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Behind the façade: Richard Rogers’ autobiography is an exercise in self-congratulation

Few architects can bear to be criticised, but why is Rogers so very thin-skinned?

By Gavin Stamp   January 2018

Finishing touches: Richard Rogers’s company designed the Lloyd’s of London building, in 1986. Photo: PA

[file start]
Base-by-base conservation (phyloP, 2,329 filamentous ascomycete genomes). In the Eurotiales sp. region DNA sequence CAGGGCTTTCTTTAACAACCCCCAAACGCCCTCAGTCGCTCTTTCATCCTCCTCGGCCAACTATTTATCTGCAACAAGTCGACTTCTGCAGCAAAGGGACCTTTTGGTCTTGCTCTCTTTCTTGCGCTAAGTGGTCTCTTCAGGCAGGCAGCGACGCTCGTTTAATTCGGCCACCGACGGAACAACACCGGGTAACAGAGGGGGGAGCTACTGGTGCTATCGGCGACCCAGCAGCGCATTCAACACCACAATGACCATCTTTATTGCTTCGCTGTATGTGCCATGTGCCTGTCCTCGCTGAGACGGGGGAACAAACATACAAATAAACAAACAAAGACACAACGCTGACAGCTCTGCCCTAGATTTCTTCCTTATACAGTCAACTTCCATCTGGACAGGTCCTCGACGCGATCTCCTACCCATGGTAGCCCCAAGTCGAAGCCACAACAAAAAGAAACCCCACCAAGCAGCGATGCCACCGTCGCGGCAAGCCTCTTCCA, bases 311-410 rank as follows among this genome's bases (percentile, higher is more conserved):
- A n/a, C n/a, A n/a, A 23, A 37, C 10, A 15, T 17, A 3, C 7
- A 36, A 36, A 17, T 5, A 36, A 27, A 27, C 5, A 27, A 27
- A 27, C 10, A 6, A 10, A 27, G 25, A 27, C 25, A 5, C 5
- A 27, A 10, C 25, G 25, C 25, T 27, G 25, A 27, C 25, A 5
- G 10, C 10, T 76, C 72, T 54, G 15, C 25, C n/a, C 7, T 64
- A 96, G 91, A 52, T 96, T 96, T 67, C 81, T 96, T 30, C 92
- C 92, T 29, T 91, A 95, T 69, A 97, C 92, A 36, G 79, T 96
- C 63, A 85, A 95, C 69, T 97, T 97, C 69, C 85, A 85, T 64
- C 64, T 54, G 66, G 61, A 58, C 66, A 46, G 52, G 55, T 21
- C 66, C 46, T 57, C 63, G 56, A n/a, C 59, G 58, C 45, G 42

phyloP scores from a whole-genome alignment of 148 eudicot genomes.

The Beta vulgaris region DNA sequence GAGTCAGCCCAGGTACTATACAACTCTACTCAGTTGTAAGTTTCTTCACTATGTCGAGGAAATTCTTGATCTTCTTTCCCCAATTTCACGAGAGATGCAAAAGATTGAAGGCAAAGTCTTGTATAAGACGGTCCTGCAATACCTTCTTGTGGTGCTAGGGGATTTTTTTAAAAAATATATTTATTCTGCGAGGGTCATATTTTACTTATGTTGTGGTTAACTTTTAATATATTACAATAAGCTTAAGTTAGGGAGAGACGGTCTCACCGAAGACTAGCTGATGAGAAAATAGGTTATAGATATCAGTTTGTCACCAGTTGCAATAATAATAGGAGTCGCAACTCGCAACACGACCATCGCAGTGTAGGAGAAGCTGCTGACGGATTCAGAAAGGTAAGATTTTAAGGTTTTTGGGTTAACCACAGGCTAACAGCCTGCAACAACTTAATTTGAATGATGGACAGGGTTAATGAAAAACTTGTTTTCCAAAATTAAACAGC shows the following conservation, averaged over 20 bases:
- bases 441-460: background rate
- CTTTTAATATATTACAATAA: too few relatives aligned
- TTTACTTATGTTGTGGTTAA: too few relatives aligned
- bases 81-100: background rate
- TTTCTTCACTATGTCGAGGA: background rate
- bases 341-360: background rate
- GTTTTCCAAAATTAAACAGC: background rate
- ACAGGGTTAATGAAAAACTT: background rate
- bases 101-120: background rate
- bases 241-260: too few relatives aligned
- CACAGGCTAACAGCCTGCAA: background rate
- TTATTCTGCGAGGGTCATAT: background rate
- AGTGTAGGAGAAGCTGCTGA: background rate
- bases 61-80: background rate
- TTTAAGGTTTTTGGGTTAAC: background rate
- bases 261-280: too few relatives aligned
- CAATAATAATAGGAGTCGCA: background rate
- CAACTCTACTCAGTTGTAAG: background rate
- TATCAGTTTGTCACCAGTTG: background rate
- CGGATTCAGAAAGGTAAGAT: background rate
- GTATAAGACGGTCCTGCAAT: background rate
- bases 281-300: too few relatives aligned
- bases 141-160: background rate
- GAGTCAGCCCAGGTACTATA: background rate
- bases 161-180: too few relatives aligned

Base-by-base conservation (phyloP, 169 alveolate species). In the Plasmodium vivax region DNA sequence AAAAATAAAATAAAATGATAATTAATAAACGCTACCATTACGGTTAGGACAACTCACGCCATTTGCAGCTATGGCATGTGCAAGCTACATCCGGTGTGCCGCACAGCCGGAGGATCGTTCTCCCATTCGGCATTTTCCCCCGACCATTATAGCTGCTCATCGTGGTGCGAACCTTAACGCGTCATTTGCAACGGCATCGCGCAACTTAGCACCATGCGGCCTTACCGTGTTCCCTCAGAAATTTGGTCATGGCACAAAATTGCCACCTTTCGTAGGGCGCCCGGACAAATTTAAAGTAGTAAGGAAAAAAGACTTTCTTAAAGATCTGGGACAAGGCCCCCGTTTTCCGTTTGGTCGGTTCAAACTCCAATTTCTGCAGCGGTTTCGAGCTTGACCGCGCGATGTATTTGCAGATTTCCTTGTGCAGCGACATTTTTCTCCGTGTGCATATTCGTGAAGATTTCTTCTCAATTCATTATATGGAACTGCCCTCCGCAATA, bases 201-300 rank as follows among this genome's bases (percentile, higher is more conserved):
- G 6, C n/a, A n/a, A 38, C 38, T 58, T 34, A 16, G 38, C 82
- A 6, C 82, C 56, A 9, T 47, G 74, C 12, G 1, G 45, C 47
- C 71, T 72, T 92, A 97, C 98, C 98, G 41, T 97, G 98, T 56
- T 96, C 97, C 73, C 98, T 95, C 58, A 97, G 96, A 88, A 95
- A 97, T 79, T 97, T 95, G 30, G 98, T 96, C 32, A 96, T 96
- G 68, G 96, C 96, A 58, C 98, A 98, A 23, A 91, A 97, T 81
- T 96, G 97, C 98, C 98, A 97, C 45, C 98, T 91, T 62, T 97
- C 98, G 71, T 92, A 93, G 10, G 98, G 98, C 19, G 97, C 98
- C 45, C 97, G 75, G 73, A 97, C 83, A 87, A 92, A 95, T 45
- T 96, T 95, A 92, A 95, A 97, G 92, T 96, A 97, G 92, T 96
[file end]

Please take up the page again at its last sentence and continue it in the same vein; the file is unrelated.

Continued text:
On the front cover of this autobiography-cum-polemic, Richard Rogers is depicted, arms folded, gazing out of the frame with half-closed eyes, looking visionary. “This is an essential book for anyone interested in our human future,” writes the sculptor Antony Gormley on the bright-pink back of the dust-jacket. Inside, many of the pages are bright yellow. Perhaps it is a mercy that the cover photograph is black and white, for the author is given to…

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